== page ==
Ok, Im tired, but this thought occured to me...
Amplifier with mosfet outputs, if it takes less then 14V to fully turn on a mosfet, why does the input and driver stages need to operate from the same +/- voltages as the output devices.
Am i so tired i am missing something, why couldnt the driver stage run from say +/- 15-18V or something????
Zeeerooo Sleep now....
Why add extra power rails when you can derive it from the existing ones?
the gate to source (GS) voltage sets the current in the drain to source (DS).
The DS current will be about zero at 3v GS an rises to a maximum at say GS of 20v. If the product of DS current and voltage exceeds the power capacity of the mosfet then bang.
The simple way to limit the DS current is to limit the GS voltage with a zener. Often you see circuits with 6v upto 15v zeners across GS. These are current limit protection and need a gate resistor to be effective. The zeners also prtotect the mosfet from exceeding the maximum GS voltage stated in the data sheet.
Now imagine the source voltage swinging up & down following the music signal. The gate voltage must also swing up in time with the source. In fact the process is the reverse. The gate swings up and the DS current forces the source voltage to follow in step. Now if the source has reached the the peak output voltage (Vpk) and is sending Ipk through the load then the gate must be sitting at Vpk plus Vgs above steady state voltage.
So it seems the drive rails need to be about 5 to 8 volts higher than the output rails to get best efficiency out of the power supply. That is why some designers choose to use two different voltages for their supply rails. A regulated low current supply for the voltage and driver side and a cheap & cheerfull high currrent supply for the output transistors is occasionally the chosen solution.
Hope this helps
regards Andrew T.
"Amplifier with mosfet outputs, if it takes less then 14V to fully turn on a mosfet, why does the input and driver stages need to operate from the same +/- voltages as the output devices.
Am i so tired i am missing something, why couldnt the driver stage run from say +/- 15-18V or something????"
The driver stage must provide the voltage you want at the speaker PLUS the extra 10V or so needed to turn the MOSFET on.
A 100W Bryston 3B ran on ±52V with bipolar outputs, where as the 100W Hafler DH200 ran on ±63V with MOSFETs.
Hafler TransNova, QSC, many Altec, EV, and Crown power amps use a grounded output stage with the speaker hooked to the transformer center tap. With this design all you need is ±15V or so on your front end. You need one transformer per channel.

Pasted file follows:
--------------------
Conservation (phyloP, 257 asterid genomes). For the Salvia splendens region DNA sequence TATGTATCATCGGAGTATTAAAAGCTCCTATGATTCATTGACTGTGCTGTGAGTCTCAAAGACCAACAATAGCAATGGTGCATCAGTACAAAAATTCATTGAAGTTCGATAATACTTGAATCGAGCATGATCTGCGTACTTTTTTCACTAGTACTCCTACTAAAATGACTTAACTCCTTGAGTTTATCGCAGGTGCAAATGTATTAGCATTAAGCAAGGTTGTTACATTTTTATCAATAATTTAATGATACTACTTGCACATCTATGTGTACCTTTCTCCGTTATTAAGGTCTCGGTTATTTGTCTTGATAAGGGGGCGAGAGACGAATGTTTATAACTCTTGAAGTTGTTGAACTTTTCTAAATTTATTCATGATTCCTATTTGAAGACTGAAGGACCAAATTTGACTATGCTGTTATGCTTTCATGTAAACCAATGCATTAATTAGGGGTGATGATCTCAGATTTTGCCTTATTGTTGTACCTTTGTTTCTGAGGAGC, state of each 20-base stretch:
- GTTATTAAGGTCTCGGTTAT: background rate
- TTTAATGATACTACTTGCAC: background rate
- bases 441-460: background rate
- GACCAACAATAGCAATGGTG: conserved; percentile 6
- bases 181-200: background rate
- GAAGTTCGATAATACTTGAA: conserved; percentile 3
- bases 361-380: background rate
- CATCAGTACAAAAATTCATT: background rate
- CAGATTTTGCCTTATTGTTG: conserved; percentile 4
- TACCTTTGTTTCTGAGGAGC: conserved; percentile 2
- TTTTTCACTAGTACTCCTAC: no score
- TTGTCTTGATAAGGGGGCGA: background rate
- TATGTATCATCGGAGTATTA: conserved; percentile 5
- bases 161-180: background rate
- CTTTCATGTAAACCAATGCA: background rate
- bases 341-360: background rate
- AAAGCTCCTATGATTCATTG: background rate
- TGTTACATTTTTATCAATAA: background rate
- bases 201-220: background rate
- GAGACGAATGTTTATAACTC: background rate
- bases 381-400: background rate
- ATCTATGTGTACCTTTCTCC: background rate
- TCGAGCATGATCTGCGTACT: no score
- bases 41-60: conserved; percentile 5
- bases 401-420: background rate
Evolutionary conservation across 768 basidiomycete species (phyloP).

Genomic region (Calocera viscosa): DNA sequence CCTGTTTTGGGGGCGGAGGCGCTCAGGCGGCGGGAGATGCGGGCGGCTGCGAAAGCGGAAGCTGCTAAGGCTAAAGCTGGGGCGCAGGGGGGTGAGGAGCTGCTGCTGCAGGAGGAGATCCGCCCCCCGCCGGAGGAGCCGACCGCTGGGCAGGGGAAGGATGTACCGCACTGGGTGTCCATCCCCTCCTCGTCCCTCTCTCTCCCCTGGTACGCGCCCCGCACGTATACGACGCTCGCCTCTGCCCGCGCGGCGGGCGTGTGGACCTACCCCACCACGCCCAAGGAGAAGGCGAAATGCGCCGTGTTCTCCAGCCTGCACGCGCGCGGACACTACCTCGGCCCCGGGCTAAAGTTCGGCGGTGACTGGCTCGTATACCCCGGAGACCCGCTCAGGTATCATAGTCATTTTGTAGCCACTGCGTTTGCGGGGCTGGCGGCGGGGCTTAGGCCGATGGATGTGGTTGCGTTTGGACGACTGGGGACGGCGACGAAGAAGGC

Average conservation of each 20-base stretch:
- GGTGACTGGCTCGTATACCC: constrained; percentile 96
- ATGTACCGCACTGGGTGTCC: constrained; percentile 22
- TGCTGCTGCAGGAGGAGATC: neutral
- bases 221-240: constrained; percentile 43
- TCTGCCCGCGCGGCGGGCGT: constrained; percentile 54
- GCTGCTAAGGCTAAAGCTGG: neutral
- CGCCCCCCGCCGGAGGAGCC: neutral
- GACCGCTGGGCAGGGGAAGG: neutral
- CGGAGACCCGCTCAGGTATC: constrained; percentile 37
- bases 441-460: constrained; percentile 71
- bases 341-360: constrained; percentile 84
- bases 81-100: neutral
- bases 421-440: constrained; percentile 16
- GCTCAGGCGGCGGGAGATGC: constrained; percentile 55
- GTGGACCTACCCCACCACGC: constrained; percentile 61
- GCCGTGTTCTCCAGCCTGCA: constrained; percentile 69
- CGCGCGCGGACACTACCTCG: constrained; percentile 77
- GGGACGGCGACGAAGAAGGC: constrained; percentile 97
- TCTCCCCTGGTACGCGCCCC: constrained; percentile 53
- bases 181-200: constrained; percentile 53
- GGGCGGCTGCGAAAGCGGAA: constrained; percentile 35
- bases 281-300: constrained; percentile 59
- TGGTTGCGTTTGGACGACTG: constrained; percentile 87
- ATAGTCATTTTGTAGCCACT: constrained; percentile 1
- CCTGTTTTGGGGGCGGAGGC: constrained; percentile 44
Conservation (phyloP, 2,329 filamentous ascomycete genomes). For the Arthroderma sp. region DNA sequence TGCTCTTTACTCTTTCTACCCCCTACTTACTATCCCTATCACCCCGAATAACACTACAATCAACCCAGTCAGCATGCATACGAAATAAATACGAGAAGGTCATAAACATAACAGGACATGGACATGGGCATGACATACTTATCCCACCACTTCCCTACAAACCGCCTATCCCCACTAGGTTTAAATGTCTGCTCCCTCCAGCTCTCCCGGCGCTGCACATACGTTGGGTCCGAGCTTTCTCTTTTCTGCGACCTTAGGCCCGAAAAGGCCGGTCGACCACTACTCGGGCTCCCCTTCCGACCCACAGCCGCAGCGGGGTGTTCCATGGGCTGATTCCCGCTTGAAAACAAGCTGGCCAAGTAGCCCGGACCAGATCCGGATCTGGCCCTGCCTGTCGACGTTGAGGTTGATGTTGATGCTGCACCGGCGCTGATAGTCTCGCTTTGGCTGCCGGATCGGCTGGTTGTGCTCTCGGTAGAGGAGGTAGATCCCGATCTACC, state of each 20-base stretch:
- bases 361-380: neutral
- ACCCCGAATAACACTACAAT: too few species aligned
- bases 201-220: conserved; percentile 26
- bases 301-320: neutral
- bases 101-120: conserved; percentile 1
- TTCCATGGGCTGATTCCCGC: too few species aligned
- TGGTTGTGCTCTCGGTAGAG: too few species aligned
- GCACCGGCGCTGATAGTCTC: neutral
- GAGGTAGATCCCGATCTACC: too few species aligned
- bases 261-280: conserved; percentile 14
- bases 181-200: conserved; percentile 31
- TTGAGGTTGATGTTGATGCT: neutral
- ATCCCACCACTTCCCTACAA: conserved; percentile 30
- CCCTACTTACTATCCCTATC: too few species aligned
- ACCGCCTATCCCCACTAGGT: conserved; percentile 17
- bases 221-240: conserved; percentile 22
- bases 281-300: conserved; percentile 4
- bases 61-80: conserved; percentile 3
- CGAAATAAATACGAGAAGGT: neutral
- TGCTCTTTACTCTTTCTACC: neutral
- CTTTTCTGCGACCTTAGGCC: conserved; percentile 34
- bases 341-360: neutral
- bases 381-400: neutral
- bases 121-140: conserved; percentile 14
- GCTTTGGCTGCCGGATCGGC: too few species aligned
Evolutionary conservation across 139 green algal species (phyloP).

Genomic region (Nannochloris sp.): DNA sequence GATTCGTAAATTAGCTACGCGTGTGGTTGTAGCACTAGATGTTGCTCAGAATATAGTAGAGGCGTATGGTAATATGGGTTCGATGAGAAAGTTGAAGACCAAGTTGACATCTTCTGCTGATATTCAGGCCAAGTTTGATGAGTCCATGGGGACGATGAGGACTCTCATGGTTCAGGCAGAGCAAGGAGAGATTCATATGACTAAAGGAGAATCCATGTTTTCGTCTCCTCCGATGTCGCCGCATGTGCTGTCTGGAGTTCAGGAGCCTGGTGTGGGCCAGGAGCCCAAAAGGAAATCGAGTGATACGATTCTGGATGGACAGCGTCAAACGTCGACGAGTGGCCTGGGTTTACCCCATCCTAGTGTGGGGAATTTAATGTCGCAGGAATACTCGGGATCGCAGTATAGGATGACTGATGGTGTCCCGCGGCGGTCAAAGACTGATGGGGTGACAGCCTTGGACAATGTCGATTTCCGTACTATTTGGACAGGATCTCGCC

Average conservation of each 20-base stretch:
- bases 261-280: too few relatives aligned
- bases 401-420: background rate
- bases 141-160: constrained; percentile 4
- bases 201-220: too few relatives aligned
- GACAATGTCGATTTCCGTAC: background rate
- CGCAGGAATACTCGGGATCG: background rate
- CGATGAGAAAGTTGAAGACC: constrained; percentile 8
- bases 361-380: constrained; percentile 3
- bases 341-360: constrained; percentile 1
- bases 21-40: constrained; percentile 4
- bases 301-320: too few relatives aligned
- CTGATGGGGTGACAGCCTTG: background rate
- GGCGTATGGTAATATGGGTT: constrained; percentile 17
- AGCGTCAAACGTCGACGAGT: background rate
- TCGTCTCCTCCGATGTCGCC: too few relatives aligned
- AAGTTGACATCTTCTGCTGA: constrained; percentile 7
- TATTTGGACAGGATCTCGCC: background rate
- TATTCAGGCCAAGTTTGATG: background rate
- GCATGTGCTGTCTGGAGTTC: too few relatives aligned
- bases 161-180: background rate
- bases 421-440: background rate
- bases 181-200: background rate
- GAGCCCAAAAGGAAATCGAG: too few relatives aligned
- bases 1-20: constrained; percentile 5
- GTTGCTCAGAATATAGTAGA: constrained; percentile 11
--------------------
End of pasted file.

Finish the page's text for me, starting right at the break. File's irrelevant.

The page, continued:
How the hell does that work???? the output transistor modulates the power supply lines or something???
If the output is grounded, and the the speaker is connected between ground and the transformer center tap. how does that work?
Is the glass half empty, or is it half full?
There is no difference to the speaker if it is connected to the outputs (hot) on one end and ground on the other end (along with the center tap) vs ground on one end (along with the outputs) and the other end hooked to the center tap (hot)
To further confuse the issue, consider suspended supply operation.
It looks like a 'normal' amplifier with the outputs (hot) connected to the speaker, and the other end of the speaker returned to ground (along with the center tap). What makes this different is the front end runs off of a ±15V supply with its ground reference returned to the speaker hot.
For grounded emitter amps like the QSC, forget the concept of "ground" for a moment.
If you took a battery and a light bulb and a pot all wired in series, you could turn the pot and vary the bulb current and thus its brightness. You can fo this without grounding anything, or you could connect any one point in it to a ground. Point is that there is a circuit for the current. it is a loop with all three elements in series.
The output circuitry of the amp is equivalent to a big pot controlling current, the power supplies are equivalent to batteries. The speaker is the bulb.
We usually ground the point where the speaker and power supply meet. But the grounded emitter amp just moves the ground point to the other end of the speaker, where it meets the emitters.
I find it is more intuitive if you visualize the speaker, power supply, and transistors as one big series loop. Connect any point in it to ground. If there were no ground, you would have the speaker connected between the emitters and the center tap. In the conventional arrangement, the speaker connects to ground, and if you think of it, the chassis is just a big wire over to the center tap.
Crown and others call it a "flying rail" design, and if you scope the supply rails with respect to ground, they are indeed moving with the signal. If you have +/-80VDC, there will be a constant 160V between them, but the center point will be moving with the signal. SO in that sense, yes it modulates the power rails.
Some MOSFET amps have two power rails. I used one with +/- 50v for the output stage, and +/- 60v for the driver and input stages. In this way, the gate voltage can exceed the drain voltage, and turn the fet on harder, yet dissipation in the output stage is reduced compared to running the output stage at +/- 60v. It increases the efficiency and reliability of the amp. The mains transformer had five taps on the secondary to supply the necessary voltages.:)
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